Month: June 2015

Smaller fleas

In his very long poem on the nature of poets, Jonathan Swift famously noted that parasites can themselves be parasitzed. A few weeks ago I came across an interesting case of hyperparasitism. I had washed a recently road-killed Yellow-bellied Sapsucker. It yielded many lovely mites and one feather louse. I slide-mounted the latter and representatives of the former.

Pteronyssus sphyrapicinus male and female ex YPSS HP0929 sml

Pteronyssus sphyrapicinus (Astigmata: Pteronyssidae) feather mites from a Yellow-bellied Sapsucker. Male on left, female on right.

When I looked at the louse under the compound scope I thought its Malpighian tubules had burst out of its abdomen. At higher magnification, the tubules turned out to be hyphae.

Penenirmus auritus with arrows

Fungally infected Penenirmus auritus (Phthiraptera: Philopteridae) from a Yellow-bellied Sapsucker.

I figured it must be a member of the Laboulbeniales, fascinating and highly modified ascomycotan fungi: look here and here! Almost all of the 2000 or so described species are ectoparasites – or perhaps in some cases harmless commensals – of living arthropods. One species has achieved recent notoriety due to its spreading from a native ladybird in the U.K. to an invasive one. I had seen them on various critters before, including beetles and mites, though never on a feather louse. But Googling revealed that in 1951, Wolfdietrich Eichler had published an interesting overview of the Laboulbeniales he’d seen on lice from birds*.Eichler figure

They were all from the genus Trenomyces. I asked my mycologist friend Randy Currah if he could tell whether the fungus on my louse was one that Eichler had identified. He referred me to Meredith Blackwell at Louisiana State University. She identified the images as a Trenomyces sp. (like Eickler’s) and then sent the images I emailed to her to Danny Haelewaters at Harvard University. I’m not sure whether Danny will be able to get it to species based on my bad photos, but if he does I will update. UPDATE (22 Aug 2015) – Danny has just identified the fungus as Trenomyces circinans Thaxter, a new record for Canada. Thanks, Danny!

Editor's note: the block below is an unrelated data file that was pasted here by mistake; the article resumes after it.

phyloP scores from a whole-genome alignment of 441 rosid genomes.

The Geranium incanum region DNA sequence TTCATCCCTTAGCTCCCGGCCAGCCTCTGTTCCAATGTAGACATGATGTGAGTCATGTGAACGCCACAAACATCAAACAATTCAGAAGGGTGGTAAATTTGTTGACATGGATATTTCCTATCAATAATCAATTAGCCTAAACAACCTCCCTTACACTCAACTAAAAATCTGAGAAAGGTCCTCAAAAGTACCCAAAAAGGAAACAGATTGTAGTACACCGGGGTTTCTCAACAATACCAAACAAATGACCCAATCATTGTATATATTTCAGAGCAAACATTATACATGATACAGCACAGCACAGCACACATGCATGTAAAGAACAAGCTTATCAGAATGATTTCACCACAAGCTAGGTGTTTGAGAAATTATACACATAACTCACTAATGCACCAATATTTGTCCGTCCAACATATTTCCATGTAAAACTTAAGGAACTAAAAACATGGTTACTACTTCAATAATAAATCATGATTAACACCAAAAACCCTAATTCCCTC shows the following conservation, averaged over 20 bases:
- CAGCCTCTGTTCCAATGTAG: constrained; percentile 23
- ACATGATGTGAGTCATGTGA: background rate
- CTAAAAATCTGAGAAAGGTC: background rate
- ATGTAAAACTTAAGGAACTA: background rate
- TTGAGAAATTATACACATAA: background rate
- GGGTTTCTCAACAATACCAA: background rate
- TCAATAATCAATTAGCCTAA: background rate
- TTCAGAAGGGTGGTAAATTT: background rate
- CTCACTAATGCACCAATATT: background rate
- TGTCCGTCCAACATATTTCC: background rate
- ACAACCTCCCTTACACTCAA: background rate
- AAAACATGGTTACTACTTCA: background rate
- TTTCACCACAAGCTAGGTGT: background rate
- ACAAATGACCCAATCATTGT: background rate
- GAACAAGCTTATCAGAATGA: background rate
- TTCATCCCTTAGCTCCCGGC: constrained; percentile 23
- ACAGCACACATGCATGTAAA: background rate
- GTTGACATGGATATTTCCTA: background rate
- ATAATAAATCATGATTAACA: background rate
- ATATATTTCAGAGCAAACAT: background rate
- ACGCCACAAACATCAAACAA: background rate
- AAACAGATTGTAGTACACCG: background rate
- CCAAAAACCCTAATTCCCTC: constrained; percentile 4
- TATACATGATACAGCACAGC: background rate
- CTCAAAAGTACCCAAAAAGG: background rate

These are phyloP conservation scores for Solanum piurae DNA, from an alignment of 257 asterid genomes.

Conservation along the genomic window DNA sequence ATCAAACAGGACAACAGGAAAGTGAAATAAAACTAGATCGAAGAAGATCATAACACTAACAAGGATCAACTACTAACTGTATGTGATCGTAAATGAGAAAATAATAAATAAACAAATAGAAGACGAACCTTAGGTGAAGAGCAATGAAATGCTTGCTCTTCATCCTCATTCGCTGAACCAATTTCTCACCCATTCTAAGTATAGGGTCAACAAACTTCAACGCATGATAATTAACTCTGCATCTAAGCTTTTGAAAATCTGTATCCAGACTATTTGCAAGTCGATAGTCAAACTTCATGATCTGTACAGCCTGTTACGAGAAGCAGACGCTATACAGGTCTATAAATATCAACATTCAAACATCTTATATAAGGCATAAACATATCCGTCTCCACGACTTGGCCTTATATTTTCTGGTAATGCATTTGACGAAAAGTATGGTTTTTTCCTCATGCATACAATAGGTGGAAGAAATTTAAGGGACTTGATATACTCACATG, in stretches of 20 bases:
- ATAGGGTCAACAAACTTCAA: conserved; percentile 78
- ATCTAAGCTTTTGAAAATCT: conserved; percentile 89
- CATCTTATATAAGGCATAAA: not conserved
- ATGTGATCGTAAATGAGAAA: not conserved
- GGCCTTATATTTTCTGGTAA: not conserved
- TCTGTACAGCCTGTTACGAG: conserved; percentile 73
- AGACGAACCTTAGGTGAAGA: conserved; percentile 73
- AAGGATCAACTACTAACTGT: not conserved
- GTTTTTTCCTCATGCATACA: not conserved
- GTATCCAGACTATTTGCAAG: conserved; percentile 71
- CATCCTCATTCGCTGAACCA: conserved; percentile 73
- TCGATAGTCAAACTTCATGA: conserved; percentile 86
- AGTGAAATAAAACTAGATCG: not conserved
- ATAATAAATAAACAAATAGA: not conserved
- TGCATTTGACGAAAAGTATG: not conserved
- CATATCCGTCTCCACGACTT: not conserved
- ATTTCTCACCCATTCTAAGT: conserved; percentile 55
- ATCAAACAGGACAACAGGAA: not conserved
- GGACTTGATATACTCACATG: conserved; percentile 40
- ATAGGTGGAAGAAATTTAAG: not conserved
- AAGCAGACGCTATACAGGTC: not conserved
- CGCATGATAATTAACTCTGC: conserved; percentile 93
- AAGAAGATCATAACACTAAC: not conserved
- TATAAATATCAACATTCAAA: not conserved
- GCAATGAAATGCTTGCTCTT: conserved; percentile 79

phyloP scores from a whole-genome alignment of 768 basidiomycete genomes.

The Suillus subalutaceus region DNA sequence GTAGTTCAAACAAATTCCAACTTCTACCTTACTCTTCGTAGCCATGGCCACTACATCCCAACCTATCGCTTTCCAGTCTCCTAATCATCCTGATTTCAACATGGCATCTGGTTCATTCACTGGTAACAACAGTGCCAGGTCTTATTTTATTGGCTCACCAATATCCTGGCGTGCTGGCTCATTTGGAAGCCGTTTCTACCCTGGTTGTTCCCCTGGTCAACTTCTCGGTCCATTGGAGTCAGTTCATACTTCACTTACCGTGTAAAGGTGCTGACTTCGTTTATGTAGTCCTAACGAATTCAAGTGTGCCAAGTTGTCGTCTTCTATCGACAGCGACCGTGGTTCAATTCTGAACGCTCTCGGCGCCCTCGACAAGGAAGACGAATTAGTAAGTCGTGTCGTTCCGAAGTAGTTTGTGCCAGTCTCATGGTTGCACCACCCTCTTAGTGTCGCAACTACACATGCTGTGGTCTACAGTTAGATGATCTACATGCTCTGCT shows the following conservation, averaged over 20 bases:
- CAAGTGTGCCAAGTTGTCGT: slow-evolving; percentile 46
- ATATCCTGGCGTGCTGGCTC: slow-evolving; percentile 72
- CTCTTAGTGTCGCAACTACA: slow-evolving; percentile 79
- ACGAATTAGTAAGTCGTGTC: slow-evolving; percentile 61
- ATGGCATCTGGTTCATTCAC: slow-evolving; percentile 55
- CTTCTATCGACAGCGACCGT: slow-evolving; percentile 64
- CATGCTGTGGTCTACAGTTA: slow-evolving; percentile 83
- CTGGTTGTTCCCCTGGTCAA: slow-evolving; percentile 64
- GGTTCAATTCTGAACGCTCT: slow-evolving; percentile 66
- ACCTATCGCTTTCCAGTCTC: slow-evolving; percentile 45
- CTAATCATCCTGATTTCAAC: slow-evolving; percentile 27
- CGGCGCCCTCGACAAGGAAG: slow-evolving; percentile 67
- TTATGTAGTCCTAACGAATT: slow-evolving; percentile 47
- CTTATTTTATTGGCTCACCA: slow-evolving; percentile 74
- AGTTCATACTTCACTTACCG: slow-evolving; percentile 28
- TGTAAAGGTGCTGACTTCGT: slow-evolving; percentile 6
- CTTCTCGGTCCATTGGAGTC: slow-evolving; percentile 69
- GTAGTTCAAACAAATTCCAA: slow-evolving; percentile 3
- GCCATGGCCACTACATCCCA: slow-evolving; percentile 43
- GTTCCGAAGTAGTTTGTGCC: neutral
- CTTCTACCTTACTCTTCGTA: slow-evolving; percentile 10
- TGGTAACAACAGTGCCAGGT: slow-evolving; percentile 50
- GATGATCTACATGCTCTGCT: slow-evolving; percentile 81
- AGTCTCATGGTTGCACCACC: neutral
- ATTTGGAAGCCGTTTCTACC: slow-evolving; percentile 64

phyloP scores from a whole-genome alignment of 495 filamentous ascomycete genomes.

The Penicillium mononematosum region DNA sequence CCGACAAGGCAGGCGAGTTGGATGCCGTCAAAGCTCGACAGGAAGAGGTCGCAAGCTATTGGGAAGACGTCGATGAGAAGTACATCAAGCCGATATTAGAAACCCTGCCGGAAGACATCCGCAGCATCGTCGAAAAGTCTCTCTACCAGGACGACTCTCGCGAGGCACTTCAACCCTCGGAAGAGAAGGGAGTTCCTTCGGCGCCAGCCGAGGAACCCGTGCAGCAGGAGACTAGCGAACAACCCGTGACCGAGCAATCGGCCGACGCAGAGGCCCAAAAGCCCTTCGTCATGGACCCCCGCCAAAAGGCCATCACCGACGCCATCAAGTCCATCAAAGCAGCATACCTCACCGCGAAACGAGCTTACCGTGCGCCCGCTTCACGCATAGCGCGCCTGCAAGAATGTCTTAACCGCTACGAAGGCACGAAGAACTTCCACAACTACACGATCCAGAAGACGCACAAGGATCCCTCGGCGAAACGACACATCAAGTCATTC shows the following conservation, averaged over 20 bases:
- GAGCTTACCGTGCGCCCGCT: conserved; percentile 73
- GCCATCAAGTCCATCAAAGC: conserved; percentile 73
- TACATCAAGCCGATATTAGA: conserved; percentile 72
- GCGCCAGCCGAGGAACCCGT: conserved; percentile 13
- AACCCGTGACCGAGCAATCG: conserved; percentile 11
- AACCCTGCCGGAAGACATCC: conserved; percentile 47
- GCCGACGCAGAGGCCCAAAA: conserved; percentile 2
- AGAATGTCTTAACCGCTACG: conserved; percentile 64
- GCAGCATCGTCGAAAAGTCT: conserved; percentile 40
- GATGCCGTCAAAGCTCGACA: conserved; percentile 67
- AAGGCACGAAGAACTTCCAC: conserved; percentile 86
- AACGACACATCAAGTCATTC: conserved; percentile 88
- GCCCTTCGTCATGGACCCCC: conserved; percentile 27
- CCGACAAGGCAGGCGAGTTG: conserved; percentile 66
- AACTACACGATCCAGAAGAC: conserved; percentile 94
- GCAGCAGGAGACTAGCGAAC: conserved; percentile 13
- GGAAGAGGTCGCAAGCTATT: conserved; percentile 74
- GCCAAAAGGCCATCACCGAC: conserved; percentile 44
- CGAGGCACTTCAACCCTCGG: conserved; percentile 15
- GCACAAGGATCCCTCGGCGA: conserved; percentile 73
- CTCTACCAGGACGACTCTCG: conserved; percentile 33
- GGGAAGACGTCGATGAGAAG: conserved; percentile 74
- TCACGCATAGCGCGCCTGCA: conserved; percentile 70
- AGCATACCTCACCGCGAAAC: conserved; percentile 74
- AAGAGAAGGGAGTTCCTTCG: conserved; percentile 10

Penenirmus auritus from YBSS trimmed

Closer view of the Trenomyces showing a big ascocarp, two ascospores (lower right) and juvenile multiseptate things that probably have proper names but I will just call ‘babies’.

*Eichler, W. 1951. Laboulbeniales bei Mallophagen und Läusen. Feddes Repertorium. 54(53):185-206.


What happens when you ask an undergrad to draw a spider?*

This summer the arthropodologists in my department are being moved from one building to another, as part of the mysterious game of reshuffling that university administrators so enjoy. As preparation for the move, I’m downsizing the contents of my filing cabinets. In a folder from 2004 I found this collection of drawings from the first time I taught Biology 108, Introduction to Biological Diversity. I had given two lectures on arthropods with a strong emphasis on differences in appendages and tagmata among the major groups. This is what I thought was an easy bonus question on the final exam: draw a spider and label the relevant parts. Here is a selection of drawings, from ‘quite respectable’ to ‘huh?’.



Based on the last image, some university students believe that spiders should be speared on toothpicks and served in martinis.

*apologies to Facebook friends who’ve already seen a version of this.